Source:- CP24 Toronto’s Breaking News
Ontario reports 3,422 new cases of COVID-19, 69 additional deaths – 680 News
Ontario is reporting 3,422 new cases of COVID-19 on Sunday with another 69 people having died as a result of the virus.
It’s the third day out of the last four that the provincial case count has surpassed 3,000.
More than half of the new deaths, 36, are attributed to long-term care settings. The total number of people in the province who have died as a result of COVID-19 now sits at 5,409. More than 400 people have passed away since last Sunday from the virus.
Toronto reported 1,035 new cases of the virus – the first time in a week that the number of new cases has topped 1,000. Peel Region reported 585 new infections, while York Region reported 246 additional cases.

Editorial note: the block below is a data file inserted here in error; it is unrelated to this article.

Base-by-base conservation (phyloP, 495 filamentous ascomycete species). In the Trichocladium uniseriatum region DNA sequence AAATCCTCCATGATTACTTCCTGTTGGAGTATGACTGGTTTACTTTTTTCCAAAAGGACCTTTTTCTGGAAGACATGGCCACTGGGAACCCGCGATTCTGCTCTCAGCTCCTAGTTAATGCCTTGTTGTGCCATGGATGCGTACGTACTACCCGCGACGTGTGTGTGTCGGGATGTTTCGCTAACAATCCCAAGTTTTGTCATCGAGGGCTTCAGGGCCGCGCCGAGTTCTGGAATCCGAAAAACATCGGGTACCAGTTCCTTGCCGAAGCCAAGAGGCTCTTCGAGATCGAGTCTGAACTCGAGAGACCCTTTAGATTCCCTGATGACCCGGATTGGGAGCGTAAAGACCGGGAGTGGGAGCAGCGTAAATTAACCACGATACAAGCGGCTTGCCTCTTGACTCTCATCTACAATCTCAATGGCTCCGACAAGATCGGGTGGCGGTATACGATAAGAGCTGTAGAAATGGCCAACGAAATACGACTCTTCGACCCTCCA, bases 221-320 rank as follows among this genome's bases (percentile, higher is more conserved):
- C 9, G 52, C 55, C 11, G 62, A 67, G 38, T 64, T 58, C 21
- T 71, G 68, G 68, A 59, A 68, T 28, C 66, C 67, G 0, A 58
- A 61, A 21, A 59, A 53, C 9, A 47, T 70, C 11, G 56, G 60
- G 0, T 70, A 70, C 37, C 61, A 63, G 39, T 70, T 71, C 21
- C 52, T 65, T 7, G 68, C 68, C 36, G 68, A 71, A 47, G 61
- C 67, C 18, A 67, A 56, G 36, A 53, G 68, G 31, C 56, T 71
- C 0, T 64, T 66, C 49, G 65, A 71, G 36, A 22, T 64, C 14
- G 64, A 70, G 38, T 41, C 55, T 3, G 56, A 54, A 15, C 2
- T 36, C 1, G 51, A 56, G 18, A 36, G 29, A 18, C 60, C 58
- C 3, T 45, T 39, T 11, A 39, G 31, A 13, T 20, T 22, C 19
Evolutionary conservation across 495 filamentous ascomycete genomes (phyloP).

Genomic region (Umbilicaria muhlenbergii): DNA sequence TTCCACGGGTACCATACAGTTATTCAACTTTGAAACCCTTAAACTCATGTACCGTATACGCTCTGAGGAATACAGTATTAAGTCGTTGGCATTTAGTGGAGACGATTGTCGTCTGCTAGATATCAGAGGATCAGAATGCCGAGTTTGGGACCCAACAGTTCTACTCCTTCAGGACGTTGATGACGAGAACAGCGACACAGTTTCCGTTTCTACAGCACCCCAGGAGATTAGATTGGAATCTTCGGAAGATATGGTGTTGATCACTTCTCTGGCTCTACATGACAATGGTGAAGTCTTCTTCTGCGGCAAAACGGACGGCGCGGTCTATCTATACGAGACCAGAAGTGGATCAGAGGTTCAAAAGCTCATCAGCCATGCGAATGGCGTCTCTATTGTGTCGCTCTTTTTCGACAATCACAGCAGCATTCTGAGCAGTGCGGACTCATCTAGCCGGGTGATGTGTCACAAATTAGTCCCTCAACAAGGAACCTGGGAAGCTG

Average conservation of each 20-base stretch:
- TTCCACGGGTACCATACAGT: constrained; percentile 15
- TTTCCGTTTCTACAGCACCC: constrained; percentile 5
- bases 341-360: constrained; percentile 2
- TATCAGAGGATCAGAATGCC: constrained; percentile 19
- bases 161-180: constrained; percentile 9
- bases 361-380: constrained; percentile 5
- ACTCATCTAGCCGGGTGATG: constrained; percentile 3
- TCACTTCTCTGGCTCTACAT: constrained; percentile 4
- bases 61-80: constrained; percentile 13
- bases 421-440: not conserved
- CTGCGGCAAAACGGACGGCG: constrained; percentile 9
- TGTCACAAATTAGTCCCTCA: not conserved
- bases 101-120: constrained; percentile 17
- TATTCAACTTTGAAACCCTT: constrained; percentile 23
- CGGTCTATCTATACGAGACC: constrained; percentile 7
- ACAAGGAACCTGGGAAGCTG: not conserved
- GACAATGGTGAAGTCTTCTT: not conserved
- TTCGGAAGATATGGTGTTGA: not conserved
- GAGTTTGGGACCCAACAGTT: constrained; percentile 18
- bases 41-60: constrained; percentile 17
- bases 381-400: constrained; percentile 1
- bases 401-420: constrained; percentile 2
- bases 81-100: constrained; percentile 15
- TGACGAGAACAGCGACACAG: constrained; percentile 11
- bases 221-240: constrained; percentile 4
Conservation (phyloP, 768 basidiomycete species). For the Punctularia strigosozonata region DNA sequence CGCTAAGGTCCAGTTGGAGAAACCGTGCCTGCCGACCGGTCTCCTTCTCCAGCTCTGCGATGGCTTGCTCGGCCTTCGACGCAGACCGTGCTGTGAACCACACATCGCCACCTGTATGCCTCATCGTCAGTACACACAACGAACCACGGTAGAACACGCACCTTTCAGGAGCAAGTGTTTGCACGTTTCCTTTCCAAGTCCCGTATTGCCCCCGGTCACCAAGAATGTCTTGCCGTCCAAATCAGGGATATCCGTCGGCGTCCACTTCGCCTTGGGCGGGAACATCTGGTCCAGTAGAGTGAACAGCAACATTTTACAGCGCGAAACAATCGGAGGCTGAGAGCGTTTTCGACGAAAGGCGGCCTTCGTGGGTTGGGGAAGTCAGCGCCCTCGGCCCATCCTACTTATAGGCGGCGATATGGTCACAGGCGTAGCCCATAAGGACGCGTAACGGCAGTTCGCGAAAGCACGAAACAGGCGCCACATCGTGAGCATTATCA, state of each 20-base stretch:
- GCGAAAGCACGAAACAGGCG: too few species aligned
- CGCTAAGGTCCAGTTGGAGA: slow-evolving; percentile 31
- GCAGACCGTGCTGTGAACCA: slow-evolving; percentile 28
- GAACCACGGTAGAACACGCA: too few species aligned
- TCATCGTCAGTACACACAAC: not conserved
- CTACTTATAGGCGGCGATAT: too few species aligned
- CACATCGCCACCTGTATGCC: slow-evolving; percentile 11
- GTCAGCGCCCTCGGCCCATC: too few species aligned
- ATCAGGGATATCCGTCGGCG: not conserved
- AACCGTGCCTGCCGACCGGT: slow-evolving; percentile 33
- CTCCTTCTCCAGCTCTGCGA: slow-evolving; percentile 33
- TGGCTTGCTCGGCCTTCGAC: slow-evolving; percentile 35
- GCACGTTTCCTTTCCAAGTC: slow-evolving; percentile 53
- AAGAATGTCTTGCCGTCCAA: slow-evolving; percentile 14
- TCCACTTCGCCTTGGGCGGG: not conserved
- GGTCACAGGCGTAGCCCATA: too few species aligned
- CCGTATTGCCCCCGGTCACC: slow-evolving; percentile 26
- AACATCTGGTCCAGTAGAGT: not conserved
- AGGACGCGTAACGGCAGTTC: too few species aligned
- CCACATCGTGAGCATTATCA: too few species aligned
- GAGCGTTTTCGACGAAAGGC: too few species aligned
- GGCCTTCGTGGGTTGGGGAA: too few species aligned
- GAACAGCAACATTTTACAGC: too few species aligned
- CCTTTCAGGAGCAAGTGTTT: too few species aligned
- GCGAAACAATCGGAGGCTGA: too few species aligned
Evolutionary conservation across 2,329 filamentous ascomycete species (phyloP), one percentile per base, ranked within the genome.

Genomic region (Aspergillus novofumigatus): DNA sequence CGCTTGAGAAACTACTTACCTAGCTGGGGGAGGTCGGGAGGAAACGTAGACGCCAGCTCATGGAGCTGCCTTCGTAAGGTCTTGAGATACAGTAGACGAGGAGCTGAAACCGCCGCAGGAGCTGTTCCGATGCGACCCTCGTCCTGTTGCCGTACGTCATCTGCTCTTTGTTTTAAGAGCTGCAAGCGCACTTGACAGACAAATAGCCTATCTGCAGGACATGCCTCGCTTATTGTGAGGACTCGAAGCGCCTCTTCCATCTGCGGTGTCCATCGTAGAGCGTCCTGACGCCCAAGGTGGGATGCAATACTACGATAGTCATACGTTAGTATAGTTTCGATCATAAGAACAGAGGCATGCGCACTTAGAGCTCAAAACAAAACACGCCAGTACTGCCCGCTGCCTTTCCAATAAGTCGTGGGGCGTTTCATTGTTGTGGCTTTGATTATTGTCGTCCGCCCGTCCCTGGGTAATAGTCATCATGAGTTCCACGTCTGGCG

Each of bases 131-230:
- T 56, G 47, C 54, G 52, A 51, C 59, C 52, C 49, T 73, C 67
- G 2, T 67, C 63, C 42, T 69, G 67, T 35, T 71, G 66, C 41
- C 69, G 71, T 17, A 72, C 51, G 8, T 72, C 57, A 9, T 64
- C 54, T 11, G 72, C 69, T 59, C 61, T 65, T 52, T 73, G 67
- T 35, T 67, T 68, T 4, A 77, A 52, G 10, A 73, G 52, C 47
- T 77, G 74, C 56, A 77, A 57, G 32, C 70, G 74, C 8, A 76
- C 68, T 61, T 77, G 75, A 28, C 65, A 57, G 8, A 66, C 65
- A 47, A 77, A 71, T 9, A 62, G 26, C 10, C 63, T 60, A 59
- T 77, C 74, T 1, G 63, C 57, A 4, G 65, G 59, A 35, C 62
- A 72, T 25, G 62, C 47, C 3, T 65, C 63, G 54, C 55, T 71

Provincial health officials conducted 60,183 tests in the last 24 hours, the first time in three days provincial labs failed to complete more than 70,000 tests. That leaves the backlog of tests to be processed at just over 30,000.
Hospitalizations sit at more than 1,500, however, as is the case on the weekend a number of hospitals have not provided data to provincial officials. There are 395 COVID-19 patients in the ICU with 293 currently on a ventilator.
Ontario administered just over 11,000 doses of the COVID-19 vaccine on Saturday, bringing the provincial total to over 200,000.
Potential COVID exposure on two flights – HalifaxToday.ca
NOVA SCOTIA HEALTH